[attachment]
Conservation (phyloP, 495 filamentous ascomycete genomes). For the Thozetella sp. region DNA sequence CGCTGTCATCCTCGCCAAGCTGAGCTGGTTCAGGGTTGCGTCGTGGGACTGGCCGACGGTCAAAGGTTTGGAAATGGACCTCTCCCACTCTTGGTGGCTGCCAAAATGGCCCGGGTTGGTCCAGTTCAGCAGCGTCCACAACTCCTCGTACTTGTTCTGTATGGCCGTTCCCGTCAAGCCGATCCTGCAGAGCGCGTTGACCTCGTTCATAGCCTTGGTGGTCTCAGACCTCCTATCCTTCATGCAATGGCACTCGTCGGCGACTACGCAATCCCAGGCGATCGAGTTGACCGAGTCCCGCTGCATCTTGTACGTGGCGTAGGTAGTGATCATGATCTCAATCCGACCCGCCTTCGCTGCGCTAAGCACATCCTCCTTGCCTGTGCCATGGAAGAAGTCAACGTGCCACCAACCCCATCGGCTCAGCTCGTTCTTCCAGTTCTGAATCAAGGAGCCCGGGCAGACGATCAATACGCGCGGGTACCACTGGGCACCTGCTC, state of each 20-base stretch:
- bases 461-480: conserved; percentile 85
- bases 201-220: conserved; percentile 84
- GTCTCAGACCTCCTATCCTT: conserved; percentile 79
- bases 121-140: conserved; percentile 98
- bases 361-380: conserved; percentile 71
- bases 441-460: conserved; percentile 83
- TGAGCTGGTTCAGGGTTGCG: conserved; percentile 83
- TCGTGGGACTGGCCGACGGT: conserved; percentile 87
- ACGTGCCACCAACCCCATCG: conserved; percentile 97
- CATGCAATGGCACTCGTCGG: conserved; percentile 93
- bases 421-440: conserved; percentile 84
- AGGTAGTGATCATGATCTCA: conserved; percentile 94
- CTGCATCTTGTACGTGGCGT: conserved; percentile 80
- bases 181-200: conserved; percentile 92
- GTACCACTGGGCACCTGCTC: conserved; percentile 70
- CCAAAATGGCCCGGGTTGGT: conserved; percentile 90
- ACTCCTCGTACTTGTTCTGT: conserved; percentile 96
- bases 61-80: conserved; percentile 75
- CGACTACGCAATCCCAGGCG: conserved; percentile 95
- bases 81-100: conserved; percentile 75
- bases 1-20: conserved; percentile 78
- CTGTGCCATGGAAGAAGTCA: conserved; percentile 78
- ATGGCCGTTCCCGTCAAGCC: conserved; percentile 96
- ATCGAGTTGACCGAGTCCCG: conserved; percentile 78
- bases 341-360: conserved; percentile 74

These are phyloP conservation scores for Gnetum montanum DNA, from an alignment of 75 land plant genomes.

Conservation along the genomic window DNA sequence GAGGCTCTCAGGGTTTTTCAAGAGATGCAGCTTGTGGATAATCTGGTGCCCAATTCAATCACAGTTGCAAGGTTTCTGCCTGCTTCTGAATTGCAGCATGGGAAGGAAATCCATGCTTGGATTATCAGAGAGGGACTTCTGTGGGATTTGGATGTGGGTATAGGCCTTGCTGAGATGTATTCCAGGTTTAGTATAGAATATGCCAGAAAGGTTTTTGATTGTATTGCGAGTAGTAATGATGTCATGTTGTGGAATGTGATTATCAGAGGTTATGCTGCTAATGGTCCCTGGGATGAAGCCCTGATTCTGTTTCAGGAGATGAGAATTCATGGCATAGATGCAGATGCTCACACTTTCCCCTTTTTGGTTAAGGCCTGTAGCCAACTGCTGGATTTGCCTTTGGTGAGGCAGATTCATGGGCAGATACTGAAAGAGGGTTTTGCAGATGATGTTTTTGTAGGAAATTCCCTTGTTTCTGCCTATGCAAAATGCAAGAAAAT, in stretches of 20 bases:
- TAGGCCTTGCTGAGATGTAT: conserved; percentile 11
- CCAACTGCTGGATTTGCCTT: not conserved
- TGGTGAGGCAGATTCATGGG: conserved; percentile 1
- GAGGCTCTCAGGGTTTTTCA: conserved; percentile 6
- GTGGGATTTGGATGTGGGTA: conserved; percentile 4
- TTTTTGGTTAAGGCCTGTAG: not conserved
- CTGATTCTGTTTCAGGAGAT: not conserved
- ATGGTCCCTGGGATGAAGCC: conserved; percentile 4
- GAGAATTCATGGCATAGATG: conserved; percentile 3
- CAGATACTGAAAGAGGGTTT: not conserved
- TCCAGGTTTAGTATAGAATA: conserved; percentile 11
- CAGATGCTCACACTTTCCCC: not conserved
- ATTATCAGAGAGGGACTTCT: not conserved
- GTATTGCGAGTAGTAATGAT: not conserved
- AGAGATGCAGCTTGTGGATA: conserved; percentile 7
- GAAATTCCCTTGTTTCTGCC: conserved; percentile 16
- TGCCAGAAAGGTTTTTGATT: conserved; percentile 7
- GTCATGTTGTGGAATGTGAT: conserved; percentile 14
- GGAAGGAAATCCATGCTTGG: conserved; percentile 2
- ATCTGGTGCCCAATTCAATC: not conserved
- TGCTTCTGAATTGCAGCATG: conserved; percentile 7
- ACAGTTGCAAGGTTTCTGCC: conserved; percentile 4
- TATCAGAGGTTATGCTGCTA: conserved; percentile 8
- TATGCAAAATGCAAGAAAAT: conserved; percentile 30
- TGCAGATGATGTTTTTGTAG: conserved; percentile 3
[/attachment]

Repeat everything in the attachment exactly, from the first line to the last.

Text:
Conservation (phyloP, 495 filamentous ascomycete genomes). For the Thozetella sp. region DNA sequence CGCTGTCATCCTCGCCAAGCTGAGCTGGTTCAGGGTTGCGTCGTGGGACTGGCCGACGGTCAAAGGTTTGGAAATGGACCTCTCCCACTCTTGGTGGCTGCCAAAATGGCCCGGGTTGGTCCAGTTCAGCAGCGTCCACAACTCCTCGTACTTGTTCTGTATGGCCGTTCCCGTCAAGCCGATCCTGCAGAGCGCGTTGACCTCGTTCATAGCCTTGGTGGTCTCAGACCTCCTATCCTTCATGCAATGGCACTCGTCGGCGACTACGCAATCCCAGGCGATCGAGTTGACCGAGTCCCGCTGCATCTTGTACGTGGCGTAGGTAGTGATCATGATCTCAATCCGACCCGCCTTCGCTGCGCTAAGCACATCCTCCTTGCCTGTGCCATGGAAGAAGTCAACGTGCCACCAACCCCATCGGCTCAGCTCGTTCTTCCAGTTCTGAATCAAGGAGCCCGGGCAGACGATCAATACGCGCGGGTACCACTGGGCACCTGCTC, state of each 20-base stretch:
- bases 461-480: conserved; percentile 85
- bases 201-220: conserved; percentile 84
- GTCTCAGACCTCCTATCCTT: conserved; percentile 79
- bases 121-140: conserved; percentile 98
- bases 361-380: conserved; percentile 71
- bases 441-460: conserved; percentile 83
- TGAGCTGGTTCAGGGTTGCG: conserved; percentile 83
- TCGTGGGACTGGCCGACGGT: conserved; percentile 87
- ACGTGCCACCAACCCCATCG: conserved; percentile 97
- CATGCAATGGCACTCGTCGG: conserved; percentile 93
- bases 421-440: conserved; percentile 84
- AGGTAGTGATCATGATCTCA: conserved; percentile 94
- CTGCATCTTGTACGTGGCGT: conserved; percentile 80
- bases 181-200: conserved; percentile 92
- GTACCACTGGGCACCTGCTC: conserved; percentile 70
- CCAAAATGGCCCGGGTTGGT: conserved; percentile 90
- ACTCCTCGTACTTGTTCTGT: conserved; percentile 96
- bases 61-80: conserved; percentile 75
- CGACTACGCAATCCCAGGCG: conserved; percentile 95
- bases 81-100: conserved; percentile 75
- bases 1-20: conserved; percentile 78
- CTGTGCCATGGAAGAAGTCA: conserved; percentile 78
- ATGGCCGTTCCCGTCAAGCC: conserved; percentile 96
- ATCGAGTTGACCGAGTCCCG: conserved; percentile 78
- bases 341-360: conserved; percentile 74

These are phyloP conservation scores for Gnetum montanum DNA, from an alignment of 75 land plant genomes.

Conservation along the genomic window DNA sequence GAGGCTCTCAGGGTTTTTCAAGAGATGCAGCTTGTGGATAATCTGGTGCCCAATTCAATCACAGTTGCAAGGTTTCTGCCTGCTTCTGAATTGCAGCATGGGAAGGAAATCCATGCTTGGATTATCAGAGAGGGACTTCTGTGGGATTTGGATGTGGGTATAGGCCTTGCTGAGATGTATTCCAGGTTTAGTATAGAATATGCCAGAAAGGTTTTTGATTGTATTGCGAGTAGTAATGATGTCATGTTGTGGAATGTGATTATCAGAGGTTATGCTGCTAATGGTCCCTGGGATGAAGCCCTGATTCTGTTTCAGGAGATGAGAATTCATGGCATAGATGCAGATGCTCACACTTTCCCCTTTTTGGTTAAGGCCTGTAGCCAACTGCTGGATTTGCCTTTGGTGAGGCAGATTCATGGGCAGATACTGAAAGAGGGTTTTGCAGATGATGTTTTTGTAGGAAATTCCCTTGTTTCTGCCTATGCAAAATGCAAGAAAAT, in stretches of 20 bases:
- TAGGCCTTGCTGAGATGTAT: conserved; percentile 11
- CCAACTGCTGGATTTGCCTT: not conserved
- TGGTGAGGCAGATTCATGGG: conserved; percentile 1
- GAGGCTCTCAGGGTTTTTCA: conserved; percentile 6
- GTGGGATTTGGATGTGGGTA: conserved; percentile 4
- TTTTTGGTTAAGGCCTGTAG: not conserved
- CTGATTCTGTTTCAGGAGAT: not conserved
- ATGGTCCCTGGGATGAAGCC: conserved; percentile 4
- GAGAATTCATGGCATAGATG: conserved; percentile 3
- CAGATACTGAAAGAGGGTTT: not conserved
- TCCAGGTTTAGTATAGAATA: conserved; percentile 11
- CAGATGCTCACACTTTCCCC: not conserved
- ATTATCAGAGAGGGACTTCT: not conserved
- GTATTGCGAGTAGTAATGAT: not conserved
- AGAGATGCAGCTTGTGGATA: conserved; percentile 7
- GAAATTCCCTTGTTTCTGCC: conserved; percentile 16
- TGCCAGAAAGGTTTTTGATT: conserved; percentile 7
- GTCATGTTGTGGAATGTGAT: conserved; percentile 14
- GGAAGGAAATCCATGCTTGG: conserved; percentile 2
- ATCTGGTGCCCAATTCAATC: not conserved
- TGCTTCTGAATTGCAGCATG: conserved; percentile 7
- ACAGTTGCAAGGTTTCTGCC: conserved; percentile 4
- TATCAGAGGTTATGCTGCTA: conserved; percentile 8
- TATGCAAAATGCAAGAAAAT: conserved; percentile 30
- TGCAGATGATGTTTTTGTAG: conserved; percentile 3